As we waited for the grapes to swell and ripen, one autumn day, a flock of finches feasted full.  We were too late!

Even though we didn’t get to taste the fruit ourselves, we learned much about nourishing grapevines in our micro-climate.

So, maybe this fall, we’ll be successful…unless the finches get there first!

Survival of the smartest?  Birds-one; us-zero.

Friday, April 15, 2011

Faces of Tulips


My best friend sent me a link to Abbey of the Arts, a guide to transformative living through contemplative and expressive arts.   I was so stunned by the vibrant reds of the tulips contrasted with the ethereal blacks and whites of Christine Valters-Paintner’s photos that it has taken me a few days to want to share them.

Keeping them all to myself seemed necessary; I wanted to secretly enjoy them first.  How selfish!  But delightful!

Look at what she does with a camera; how she lets the photos speak.  Completely lovely!

She begins her Visual Meditation: “The faces of tulips” with a poetic excerpt from Mary Oliver, one of my favourite writers.

Hello, sun in my face.
Hello, you who made the morning
and spread it over the fields
and into the faces of the tulips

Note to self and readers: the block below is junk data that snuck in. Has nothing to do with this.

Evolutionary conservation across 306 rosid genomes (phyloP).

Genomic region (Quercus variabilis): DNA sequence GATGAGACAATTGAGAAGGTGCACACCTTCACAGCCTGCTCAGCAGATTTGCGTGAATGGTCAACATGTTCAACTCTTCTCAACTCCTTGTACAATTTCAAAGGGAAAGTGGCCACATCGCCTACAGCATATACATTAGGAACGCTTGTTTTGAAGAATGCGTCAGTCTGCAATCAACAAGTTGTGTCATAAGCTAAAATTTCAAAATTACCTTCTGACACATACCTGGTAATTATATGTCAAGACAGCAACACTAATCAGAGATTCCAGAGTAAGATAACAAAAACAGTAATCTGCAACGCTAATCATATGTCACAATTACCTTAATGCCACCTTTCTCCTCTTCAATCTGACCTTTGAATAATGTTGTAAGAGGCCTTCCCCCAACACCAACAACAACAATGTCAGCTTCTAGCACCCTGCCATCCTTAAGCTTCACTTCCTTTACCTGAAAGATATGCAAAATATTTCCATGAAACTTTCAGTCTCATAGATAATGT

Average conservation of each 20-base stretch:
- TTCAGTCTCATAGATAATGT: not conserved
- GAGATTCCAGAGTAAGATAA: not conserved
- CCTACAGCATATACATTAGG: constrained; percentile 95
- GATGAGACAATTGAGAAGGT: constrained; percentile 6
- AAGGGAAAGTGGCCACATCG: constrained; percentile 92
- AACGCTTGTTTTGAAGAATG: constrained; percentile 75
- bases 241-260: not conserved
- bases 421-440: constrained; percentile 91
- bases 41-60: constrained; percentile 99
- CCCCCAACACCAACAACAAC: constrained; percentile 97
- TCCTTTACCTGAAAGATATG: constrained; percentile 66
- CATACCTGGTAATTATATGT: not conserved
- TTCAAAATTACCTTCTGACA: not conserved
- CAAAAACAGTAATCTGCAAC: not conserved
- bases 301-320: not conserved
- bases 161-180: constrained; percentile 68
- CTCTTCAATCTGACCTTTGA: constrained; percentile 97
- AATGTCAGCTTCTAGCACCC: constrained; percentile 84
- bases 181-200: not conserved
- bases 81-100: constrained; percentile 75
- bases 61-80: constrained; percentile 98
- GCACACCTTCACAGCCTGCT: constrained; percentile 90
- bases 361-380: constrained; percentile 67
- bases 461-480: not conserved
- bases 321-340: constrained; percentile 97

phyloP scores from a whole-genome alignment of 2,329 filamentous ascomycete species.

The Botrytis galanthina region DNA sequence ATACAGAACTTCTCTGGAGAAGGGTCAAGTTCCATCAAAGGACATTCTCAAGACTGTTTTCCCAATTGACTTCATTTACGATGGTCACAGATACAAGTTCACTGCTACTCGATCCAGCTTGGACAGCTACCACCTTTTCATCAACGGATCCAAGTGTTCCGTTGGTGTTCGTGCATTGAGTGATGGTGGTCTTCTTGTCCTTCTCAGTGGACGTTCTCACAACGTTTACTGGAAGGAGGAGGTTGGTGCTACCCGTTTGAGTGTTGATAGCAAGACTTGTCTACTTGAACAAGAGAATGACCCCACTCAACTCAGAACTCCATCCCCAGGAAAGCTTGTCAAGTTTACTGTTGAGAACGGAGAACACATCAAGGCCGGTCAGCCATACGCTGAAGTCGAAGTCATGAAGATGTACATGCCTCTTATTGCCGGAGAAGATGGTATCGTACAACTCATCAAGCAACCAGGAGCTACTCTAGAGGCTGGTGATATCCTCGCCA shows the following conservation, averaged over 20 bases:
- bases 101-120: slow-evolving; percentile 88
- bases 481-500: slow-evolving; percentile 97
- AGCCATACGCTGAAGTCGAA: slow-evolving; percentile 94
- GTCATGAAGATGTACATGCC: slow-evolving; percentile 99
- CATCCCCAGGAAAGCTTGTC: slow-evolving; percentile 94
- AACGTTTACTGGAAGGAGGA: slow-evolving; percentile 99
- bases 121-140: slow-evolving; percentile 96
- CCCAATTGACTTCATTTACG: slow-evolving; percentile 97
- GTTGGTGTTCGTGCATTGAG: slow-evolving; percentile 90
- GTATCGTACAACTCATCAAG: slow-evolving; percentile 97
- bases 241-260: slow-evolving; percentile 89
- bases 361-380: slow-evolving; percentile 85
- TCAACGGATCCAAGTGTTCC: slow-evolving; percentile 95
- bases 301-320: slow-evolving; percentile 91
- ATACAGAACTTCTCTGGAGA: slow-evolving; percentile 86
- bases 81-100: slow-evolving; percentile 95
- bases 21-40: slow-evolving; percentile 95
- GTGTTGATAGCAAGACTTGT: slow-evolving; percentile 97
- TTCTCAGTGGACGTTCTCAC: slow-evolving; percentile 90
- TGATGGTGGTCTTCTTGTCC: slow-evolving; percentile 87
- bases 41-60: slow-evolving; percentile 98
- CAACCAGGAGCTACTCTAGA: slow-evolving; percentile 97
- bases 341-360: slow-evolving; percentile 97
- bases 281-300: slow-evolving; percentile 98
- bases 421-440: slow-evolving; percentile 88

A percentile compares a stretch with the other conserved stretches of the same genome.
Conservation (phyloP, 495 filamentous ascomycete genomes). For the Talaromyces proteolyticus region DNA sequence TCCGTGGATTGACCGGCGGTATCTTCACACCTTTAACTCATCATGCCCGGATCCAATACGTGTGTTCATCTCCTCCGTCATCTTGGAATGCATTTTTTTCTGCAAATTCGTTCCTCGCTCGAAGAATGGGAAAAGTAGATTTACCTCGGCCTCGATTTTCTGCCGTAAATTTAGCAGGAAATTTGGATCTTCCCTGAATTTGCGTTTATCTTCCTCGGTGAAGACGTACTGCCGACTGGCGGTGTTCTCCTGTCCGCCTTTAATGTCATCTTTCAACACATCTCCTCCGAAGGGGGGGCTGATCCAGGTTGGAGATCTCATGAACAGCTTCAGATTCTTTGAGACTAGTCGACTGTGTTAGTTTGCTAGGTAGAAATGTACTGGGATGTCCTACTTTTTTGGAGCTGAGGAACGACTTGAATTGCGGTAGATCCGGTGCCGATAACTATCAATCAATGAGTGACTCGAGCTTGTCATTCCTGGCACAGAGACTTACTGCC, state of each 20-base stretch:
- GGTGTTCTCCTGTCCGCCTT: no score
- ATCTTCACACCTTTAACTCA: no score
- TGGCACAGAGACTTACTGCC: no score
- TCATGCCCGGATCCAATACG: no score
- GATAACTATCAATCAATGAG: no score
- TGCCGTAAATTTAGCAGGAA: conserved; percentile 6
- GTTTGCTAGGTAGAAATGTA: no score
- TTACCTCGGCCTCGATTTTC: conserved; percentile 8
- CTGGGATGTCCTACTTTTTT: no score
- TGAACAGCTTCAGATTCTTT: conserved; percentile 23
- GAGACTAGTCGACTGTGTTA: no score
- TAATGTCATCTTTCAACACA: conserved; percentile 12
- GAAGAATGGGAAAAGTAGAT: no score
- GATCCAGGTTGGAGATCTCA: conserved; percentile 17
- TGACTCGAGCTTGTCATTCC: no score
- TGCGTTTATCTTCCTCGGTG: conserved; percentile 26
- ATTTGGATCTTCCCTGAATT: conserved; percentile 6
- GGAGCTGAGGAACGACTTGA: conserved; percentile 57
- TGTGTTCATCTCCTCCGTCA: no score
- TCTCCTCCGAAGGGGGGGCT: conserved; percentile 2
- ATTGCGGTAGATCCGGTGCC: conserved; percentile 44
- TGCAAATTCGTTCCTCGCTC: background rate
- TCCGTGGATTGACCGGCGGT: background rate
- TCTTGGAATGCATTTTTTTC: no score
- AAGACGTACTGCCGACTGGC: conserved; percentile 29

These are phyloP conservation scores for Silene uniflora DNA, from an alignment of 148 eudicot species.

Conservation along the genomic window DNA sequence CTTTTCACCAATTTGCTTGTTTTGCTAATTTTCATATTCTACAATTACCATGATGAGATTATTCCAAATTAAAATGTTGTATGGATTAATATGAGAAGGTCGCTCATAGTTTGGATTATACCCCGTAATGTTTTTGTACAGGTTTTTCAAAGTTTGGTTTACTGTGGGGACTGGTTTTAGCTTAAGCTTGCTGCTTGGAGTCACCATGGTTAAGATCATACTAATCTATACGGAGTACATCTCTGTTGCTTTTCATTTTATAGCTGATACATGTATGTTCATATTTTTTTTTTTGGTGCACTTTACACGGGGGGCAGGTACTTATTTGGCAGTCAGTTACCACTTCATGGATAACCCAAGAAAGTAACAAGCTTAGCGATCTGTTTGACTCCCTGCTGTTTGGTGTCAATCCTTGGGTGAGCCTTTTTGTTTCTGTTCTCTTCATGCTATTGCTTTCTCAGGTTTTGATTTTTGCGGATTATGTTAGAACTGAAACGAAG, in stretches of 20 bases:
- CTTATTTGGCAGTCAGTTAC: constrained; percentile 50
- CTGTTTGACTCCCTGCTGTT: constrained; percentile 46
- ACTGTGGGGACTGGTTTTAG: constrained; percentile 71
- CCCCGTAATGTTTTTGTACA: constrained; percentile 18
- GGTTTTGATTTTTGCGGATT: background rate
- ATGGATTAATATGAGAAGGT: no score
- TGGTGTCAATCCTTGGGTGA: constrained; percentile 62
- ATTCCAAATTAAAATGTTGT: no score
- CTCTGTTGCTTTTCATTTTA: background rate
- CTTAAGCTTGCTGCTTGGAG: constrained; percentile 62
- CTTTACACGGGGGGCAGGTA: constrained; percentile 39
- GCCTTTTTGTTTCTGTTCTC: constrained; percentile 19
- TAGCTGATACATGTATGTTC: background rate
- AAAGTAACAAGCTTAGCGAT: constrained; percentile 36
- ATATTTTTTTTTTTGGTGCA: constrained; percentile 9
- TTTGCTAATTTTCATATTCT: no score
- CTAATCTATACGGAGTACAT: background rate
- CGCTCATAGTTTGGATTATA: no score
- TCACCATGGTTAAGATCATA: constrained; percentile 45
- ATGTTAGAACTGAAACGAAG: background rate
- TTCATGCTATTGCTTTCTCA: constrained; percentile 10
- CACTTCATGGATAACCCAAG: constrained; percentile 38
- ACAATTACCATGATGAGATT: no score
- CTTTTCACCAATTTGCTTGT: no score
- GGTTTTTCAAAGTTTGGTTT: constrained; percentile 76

~Mary Oliver

Explore the website and enjoy Christine's photos and words.  These photos are Christine's.

Thursday, April 14, 2011

Collide




Collide

Eyes, blue as August sky,
imagination ripe.

Relationship gone dark,
lost in the squeeze and grasp
of grandiose design.

Started too soon
to decree and demand,
lost, lost, all lost
in his head, deep adrift.

Life dictates dream.
Unmoving and angry,
small stamping child.

Goal imprinted on steel.

Went home with the marbles,
imagination, rules--
then lost all in the grief.
His own mind, he destroyed.



 
April is National Poetry Month.   Poetry web sites encourage poets to write a poem a day in April.  This is one of my poems. 

Wednesday, April 13, 2011

First Crocus



First Crocus

This morning, flowers cracked open
the earth’s brown shell. Spring
leaves spilled everywhere
though winter’s stern hand
could come down again at any moment
to break the delicate yolk
of a new bloom.




Christine Klocek-Lim has a blog at http://novemberskypoetry.blogspot.com/